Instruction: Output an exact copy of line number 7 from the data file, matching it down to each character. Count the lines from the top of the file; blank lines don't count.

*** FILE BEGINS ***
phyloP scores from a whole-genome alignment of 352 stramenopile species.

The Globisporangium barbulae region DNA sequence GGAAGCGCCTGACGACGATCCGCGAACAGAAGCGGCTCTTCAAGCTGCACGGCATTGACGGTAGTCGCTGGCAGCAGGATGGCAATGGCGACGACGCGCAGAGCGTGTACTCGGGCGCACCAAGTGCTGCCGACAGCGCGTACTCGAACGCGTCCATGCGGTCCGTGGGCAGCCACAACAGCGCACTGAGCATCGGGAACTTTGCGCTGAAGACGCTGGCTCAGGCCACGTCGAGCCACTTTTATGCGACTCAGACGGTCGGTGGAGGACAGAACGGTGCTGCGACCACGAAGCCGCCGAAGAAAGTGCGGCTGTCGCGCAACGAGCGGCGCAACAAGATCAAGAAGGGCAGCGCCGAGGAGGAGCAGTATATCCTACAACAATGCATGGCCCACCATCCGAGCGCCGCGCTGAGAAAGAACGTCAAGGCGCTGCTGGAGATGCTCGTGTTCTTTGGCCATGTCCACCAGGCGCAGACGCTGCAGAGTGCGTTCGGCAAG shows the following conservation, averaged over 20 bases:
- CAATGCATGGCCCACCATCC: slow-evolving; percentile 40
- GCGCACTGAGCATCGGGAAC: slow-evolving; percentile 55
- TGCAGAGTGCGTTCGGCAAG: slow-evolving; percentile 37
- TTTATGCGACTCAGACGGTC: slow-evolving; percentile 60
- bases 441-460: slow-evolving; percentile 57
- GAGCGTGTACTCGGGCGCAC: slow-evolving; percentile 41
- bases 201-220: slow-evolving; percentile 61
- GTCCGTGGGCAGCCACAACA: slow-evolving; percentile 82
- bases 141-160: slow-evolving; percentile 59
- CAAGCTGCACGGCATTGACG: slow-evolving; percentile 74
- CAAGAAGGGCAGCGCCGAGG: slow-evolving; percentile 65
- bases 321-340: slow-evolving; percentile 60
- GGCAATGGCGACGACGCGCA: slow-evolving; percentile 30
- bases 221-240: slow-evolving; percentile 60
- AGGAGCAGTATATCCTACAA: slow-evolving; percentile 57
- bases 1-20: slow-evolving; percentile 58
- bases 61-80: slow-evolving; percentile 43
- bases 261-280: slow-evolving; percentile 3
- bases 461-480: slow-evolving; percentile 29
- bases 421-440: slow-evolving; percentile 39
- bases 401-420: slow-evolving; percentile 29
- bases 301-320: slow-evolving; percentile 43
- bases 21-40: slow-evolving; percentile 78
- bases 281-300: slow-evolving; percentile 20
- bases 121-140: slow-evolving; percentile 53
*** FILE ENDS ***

- bases 441-460: slow-evolving; percentile 57